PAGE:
Rigorous study of the prevalence and functions of emotional responding to initial mindfulness training among meditation-naïve practitioners or clients is scarce, yet could be important for informing more personalized and effective delivery of mindfulness-based interventions. Accordingly, we modeled the function of emotional responding to initial mindfulness training on key outcomes of a 4-week mindfulness training intervention among N = 115 unselected meditation-naïve adults from the general community. We found that elevations and deterioration in both negative and positive affect in the week following initial mindfulness training did not predict prospective intervention retention/dropout, nor key intervention outcomes. These tests were statistically powered to detect small to moderate effects. In contrast to this pattern of null prospective effects on intervention outcomes, we found that the greater the degree of early elevation in positive affect, the greater the prospective likelihood of cultivating higher levels of trait mindfulness over the course of the intervention. Findings indicate that elevations in negative affect and deterioration of positive affect, in early phases of mindfulness meditation training, were not linked to an iatrogenic effect of the intervention nor to elevated risk of dropout. Together, the present findings may contribute to the emerging discourse on safety and adverse effects of mindfulness meditation and inform decision-making with respect to the delivery of mindfulness-based interventions to improve well-being and reduce vulnerability in the general community.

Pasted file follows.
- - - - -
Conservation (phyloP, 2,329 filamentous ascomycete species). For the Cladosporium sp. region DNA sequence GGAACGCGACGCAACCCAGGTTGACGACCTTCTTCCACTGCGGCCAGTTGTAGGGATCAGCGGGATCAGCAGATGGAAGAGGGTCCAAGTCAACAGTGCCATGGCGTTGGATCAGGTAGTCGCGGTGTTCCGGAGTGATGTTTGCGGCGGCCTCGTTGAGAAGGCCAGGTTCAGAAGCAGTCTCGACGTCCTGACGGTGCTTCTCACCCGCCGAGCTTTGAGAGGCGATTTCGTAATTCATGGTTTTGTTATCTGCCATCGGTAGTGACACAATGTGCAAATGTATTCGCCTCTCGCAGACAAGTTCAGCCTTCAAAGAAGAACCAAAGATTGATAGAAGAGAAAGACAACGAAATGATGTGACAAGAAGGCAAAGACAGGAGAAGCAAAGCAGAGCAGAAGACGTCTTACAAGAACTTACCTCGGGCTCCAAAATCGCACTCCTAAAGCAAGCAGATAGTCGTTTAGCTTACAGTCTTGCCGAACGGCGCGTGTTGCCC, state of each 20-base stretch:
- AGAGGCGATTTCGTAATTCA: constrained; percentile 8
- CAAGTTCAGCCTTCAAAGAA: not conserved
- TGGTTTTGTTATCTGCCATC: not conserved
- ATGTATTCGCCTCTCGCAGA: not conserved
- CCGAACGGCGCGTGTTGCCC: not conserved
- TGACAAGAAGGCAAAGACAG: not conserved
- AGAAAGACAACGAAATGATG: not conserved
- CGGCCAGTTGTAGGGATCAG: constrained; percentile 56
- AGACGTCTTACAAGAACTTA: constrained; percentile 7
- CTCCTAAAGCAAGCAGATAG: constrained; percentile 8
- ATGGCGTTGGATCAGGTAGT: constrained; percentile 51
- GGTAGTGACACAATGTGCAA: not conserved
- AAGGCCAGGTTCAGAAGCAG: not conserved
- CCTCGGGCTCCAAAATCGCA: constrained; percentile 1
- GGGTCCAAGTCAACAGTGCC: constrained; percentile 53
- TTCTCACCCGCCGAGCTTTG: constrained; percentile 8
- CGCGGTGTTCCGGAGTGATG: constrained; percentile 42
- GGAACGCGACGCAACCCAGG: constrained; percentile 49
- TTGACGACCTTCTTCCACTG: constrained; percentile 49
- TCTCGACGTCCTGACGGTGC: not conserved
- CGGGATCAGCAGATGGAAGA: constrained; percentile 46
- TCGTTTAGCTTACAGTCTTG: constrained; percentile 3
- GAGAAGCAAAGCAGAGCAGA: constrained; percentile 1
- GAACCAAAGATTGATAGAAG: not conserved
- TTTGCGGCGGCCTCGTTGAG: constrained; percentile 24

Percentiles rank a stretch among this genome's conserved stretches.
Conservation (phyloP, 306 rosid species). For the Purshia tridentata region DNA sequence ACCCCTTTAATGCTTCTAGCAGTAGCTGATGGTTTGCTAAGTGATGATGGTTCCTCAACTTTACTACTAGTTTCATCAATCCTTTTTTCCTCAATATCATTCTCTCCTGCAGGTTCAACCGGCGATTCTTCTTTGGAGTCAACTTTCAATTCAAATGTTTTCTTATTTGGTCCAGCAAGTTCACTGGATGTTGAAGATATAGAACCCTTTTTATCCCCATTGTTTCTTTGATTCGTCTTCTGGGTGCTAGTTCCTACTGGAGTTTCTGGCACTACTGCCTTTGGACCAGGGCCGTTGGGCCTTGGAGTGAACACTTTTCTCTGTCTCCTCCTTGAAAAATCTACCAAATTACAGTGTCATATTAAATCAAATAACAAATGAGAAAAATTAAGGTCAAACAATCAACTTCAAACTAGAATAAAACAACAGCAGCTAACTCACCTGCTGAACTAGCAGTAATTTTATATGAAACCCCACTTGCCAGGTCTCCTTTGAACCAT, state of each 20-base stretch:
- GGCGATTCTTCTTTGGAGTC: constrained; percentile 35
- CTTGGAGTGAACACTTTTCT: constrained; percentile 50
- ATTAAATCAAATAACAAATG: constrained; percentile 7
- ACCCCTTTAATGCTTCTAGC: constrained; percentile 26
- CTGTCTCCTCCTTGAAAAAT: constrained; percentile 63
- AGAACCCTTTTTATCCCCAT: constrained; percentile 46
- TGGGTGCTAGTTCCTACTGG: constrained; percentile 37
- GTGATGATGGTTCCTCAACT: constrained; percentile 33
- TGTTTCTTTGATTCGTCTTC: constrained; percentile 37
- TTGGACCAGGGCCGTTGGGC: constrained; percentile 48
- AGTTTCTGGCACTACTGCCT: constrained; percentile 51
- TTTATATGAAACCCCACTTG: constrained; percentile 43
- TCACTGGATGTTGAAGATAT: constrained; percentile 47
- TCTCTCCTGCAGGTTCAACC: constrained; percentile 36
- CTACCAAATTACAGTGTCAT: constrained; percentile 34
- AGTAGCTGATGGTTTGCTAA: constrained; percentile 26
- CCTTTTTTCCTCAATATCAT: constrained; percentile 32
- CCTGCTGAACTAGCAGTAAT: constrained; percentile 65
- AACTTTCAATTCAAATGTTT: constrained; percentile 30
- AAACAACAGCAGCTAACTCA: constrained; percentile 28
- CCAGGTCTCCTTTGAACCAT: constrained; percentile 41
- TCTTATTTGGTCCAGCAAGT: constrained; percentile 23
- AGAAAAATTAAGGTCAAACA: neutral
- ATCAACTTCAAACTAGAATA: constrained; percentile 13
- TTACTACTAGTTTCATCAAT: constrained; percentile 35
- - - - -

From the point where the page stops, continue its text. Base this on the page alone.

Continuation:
Bibliographical noteFunding Information:
Funding Dr. Bernstein recognizes the funding support from the Israel Science Foundation (grant number no. 713/09).
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- Adverse effects
- Intervention safety
ASJC Scopus subject areas
- Social Psychology
- Health(social science)
- Experimental and Cognitive Psychology
- Developmental and Educational Psychology
- Applied Psychology